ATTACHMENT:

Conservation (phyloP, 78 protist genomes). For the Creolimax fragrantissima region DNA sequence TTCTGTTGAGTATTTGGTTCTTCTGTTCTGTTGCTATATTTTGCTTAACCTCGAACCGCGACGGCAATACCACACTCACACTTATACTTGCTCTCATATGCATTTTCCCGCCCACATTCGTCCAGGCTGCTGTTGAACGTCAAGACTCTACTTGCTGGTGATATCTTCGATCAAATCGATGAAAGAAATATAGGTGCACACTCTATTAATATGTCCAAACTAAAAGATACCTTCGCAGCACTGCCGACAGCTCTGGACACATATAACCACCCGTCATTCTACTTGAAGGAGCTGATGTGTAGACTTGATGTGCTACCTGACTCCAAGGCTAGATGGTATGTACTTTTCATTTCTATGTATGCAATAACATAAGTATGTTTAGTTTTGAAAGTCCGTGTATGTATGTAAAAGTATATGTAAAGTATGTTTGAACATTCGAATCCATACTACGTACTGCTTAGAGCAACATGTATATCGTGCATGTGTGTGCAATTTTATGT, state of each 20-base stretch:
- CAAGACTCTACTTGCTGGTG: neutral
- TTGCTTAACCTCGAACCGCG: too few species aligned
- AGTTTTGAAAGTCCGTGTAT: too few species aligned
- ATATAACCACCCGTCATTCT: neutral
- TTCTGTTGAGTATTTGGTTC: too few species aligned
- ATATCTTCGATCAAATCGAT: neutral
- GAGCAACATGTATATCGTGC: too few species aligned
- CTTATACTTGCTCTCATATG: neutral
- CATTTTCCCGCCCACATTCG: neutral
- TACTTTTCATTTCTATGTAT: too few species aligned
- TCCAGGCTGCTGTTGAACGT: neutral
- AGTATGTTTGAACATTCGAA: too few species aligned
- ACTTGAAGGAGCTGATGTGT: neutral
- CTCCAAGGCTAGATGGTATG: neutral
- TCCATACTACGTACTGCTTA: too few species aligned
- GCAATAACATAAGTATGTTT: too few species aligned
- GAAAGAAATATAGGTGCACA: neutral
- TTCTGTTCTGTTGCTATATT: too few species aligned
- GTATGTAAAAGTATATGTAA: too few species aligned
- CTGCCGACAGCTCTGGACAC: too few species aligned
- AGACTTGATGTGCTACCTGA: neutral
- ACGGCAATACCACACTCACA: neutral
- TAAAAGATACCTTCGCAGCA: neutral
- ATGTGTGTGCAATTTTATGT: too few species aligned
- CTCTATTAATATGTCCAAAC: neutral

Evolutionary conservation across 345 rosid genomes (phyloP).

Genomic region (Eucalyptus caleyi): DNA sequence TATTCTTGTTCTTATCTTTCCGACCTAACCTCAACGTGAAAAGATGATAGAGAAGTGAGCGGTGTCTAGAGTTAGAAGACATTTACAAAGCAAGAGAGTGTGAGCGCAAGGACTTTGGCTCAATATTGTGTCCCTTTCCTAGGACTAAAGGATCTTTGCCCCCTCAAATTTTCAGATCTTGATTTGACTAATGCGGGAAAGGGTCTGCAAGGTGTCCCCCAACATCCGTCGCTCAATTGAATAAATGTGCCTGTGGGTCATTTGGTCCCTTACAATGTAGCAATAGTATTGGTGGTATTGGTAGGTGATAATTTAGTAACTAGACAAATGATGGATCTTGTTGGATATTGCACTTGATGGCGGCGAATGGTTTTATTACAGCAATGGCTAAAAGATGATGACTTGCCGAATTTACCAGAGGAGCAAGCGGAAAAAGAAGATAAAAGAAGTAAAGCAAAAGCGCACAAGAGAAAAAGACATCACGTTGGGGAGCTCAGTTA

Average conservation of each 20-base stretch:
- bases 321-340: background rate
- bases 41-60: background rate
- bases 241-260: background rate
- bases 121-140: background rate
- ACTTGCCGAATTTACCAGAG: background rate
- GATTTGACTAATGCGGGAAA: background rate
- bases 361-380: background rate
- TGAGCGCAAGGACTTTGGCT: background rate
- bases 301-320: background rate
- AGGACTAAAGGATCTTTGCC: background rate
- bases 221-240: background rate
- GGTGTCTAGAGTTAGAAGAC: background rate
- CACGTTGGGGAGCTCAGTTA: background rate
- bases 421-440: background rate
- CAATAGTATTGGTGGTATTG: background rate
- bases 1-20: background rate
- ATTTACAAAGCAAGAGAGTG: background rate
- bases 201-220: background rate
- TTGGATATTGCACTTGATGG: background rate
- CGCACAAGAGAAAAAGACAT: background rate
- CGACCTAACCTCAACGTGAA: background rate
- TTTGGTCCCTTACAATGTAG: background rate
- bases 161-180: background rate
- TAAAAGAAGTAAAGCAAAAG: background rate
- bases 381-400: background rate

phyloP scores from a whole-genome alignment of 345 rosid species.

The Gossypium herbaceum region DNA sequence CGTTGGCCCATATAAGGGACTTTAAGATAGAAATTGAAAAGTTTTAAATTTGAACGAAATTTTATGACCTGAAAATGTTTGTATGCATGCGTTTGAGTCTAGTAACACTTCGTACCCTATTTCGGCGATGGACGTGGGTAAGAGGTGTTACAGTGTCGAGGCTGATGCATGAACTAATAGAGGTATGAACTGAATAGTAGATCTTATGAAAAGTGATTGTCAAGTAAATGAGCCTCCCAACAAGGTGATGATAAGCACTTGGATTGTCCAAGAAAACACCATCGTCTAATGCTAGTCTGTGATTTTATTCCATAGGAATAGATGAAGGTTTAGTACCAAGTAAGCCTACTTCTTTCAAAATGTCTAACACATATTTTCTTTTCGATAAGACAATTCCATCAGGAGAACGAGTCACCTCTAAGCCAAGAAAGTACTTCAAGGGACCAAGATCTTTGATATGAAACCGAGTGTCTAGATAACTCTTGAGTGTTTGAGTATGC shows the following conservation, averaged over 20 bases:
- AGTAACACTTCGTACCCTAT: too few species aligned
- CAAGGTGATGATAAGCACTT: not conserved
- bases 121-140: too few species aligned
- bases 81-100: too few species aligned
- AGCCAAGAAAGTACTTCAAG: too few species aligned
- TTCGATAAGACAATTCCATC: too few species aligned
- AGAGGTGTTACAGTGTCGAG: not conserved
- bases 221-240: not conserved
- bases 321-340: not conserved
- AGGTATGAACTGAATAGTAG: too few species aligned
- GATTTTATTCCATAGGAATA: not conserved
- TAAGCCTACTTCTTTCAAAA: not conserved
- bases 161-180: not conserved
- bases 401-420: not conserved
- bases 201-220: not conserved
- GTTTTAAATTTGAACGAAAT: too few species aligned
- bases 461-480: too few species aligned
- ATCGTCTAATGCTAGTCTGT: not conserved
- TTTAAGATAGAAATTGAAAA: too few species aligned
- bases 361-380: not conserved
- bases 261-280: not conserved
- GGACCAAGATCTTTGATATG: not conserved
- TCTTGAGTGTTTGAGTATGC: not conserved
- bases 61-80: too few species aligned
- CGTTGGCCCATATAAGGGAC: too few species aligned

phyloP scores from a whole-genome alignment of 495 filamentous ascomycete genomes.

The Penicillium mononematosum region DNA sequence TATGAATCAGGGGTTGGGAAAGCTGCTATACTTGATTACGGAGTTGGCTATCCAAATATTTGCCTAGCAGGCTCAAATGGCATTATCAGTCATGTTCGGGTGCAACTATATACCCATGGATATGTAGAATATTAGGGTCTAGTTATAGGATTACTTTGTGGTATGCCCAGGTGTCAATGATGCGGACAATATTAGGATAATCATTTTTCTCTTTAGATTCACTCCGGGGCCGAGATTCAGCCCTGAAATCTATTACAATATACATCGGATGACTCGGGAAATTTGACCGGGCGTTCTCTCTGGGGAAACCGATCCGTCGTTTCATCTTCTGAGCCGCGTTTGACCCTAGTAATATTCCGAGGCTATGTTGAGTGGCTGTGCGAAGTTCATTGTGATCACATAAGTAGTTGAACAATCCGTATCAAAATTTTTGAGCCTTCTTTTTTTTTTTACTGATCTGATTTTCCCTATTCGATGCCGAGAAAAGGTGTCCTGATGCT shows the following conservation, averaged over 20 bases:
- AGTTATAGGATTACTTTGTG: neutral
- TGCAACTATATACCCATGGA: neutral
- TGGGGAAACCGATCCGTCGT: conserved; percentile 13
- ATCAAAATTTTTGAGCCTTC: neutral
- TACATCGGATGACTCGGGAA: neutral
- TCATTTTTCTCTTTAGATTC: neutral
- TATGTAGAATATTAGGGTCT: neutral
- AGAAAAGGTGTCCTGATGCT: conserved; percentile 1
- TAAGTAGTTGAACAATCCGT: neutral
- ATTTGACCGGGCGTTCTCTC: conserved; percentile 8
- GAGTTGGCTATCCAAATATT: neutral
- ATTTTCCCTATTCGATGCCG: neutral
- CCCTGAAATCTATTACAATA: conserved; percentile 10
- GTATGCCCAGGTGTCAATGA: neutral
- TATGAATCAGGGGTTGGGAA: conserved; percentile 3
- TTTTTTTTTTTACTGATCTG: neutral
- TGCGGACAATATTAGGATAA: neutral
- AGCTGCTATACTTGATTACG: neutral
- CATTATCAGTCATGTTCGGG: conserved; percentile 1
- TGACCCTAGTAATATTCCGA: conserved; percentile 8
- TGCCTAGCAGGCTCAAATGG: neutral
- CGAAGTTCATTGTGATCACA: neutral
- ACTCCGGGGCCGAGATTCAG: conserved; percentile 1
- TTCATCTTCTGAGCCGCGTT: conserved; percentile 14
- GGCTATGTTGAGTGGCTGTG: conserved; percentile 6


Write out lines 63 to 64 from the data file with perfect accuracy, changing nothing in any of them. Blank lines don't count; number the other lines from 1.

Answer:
- AGAGGTGTTACAGTGTCGAG: not conserved
- bases 221-240: not conserved